Mental Health Awareness Month
5 things you need to know
Posted May 02, 2017
May is Mental Health Awareness Month, and organizations across the nation will be drawing attention to the various—and often-surprising—way mental illness affects people’s lives. This May, a number of new research findings highlight the need for increased understanding of, empathy for, and respect of people facing mental health issues. Consider the following.
Mental Illness is ‘Normal’
People with mental health issues have long felt that they are different from others. Indeed, discussions of mental illness tend to speak about “people with mental illness” as if they are a foreign group few of us ever encounter. The reality is that mental illness is so common—so common, in fact, that a recent study claims that it’s a life unmarred by mental illness that’s the real anomaly.
According to the study, which followed people ages 11-38 and tracked their mental health, a mere 17% avoided mental illness. Forty-one percent had a mental health condition that lasted for many years. Forty-two percent had a short-lived mental illness. This suggests that, sooner or later, mental illness becomes an issue for most people. Depression, anxiety, and substance abuse were the most common diagnoses in the study.
Gender Can Affect Mental Health Diagnoses
Many of us have heard that 1 in 68 children are diagnosed with autism, but the overwhelming majority of those children are boys. A new study suggests this may be because providers fail to recognize the signs of autism in girls. The reason? Gender-based empathy conditioning.
People with autism often appear to lack empathy or recognize social cues. According to the study, however, girls on the spectrum show outward signs of empathy. Researchers believe this is because gender conditioning to master social skills is much stronger in girls. So girls with autism may appear to understand social cues even when they don’t.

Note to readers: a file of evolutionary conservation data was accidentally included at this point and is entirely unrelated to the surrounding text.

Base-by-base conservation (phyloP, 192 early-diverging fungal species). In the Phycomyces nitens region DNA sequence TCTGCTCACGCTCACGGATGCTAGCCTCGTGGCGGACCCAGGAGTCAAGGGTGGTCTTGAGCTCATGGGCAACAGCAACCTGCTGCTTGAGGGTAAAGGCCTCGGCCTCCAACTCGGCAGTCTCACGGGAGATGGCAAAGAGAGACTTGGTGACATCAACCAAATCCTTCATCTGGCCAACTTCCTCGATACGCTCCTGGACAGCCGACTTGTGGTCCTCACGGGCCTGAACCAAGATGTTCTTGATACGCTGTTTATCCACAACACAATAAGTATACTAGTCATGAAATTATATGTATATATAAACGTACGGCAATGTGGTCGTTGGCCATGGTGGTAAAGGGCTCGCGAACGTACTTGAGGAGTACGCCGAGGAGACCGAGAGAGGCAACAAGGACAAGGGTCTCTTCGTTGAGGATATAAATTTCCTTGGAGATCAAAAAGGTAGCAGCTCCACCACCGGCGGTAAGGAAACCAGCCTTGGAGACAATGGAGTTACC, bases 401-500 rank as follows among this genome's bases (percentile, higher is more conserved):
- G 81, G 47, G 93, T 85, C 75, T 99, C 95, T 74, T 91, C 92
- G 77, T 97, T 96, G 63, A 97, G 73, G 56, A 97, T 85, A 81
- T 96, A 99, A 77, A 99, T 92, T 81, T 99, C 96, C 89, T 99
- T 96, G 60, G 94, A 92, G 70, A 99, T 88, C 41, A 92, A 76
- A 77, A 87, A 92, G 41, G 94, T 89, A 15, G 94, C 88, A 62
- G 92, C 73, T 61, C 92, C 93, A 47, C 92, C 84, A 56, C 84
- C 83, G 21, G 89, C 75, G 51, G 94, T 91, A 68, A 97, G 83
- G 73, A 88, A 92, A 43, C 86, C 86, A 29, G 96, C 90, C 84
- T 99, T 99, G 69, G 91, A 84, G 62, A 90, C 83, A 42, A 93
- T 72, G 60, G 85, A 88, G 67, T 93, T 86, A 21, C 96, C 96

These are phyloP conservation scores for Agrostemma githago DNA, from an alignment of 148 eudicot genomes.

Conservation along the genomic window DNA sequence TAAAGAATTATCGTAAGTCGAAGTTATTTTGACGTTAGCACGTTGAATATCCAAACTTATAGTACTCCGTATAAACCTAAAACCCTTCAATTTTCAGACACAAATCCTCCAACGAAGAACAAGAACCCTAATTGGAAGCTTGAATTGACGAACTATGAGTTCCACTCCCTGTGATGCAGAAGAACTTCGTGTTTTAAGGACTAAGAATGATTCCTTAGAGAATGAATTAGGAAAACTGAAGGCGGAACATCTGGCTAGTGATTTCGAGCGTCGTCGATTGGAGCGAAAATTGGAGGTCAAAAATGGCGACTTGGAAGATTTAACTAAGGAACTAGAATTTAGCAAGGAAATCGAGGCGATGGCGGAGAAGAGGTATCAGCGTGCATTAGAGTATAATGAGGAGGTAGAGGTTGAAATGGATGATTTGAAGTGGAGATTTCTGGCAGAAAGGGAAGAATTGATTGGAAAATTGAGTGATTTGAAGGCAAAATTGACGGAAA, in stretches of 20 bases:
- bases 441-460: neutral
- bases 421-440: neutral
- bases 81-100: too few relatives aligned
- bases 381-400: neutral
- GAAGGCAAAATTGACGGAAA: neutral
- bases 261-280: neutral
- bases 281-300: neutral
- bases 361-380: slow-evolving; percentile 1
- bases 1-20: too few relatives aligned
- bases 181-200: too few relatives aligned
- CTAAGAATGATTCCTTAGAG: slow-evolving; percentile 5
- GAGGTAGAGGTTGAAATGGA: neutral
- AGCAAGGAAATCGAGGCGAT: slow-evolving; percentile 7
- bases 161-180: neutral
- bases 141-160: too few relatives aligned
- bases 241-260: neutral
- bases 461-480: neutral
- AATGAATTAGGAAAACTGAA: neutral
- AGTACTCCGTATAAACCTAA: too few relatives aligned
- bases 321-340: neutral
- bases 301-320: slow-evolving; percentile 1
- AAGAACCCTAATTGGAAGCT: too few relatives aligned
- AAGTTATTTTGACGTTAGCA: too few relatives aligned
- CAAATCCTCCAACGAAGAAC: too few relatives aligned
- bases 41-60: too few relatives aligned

Worldwide, Depression is the Leading Cause of Disability
The leading cause of disability isn’t cancer or chronic pain, though public health campaigns might make you think otherwise. According to data from the World Health Organization (WHO), depression is the leading cause of disability worldwide. What’s more, it’s held that place for many years.
Even more troubling, despite burgeoning awareness, the rate of depression is not getting better. Particularly in developing nations, people often do not receive treatment for symptoms of depression. And between 2005-2015, the rate of depression actually increased by 18%.
Mental and Physical Health are Inseparable
Media portrayals often talk about mental and physical health, or discuss how one supports the other. This isn’t anything new. Philosophers, scientists, and laypeople of all varieties have been separating the mind from the body for generations.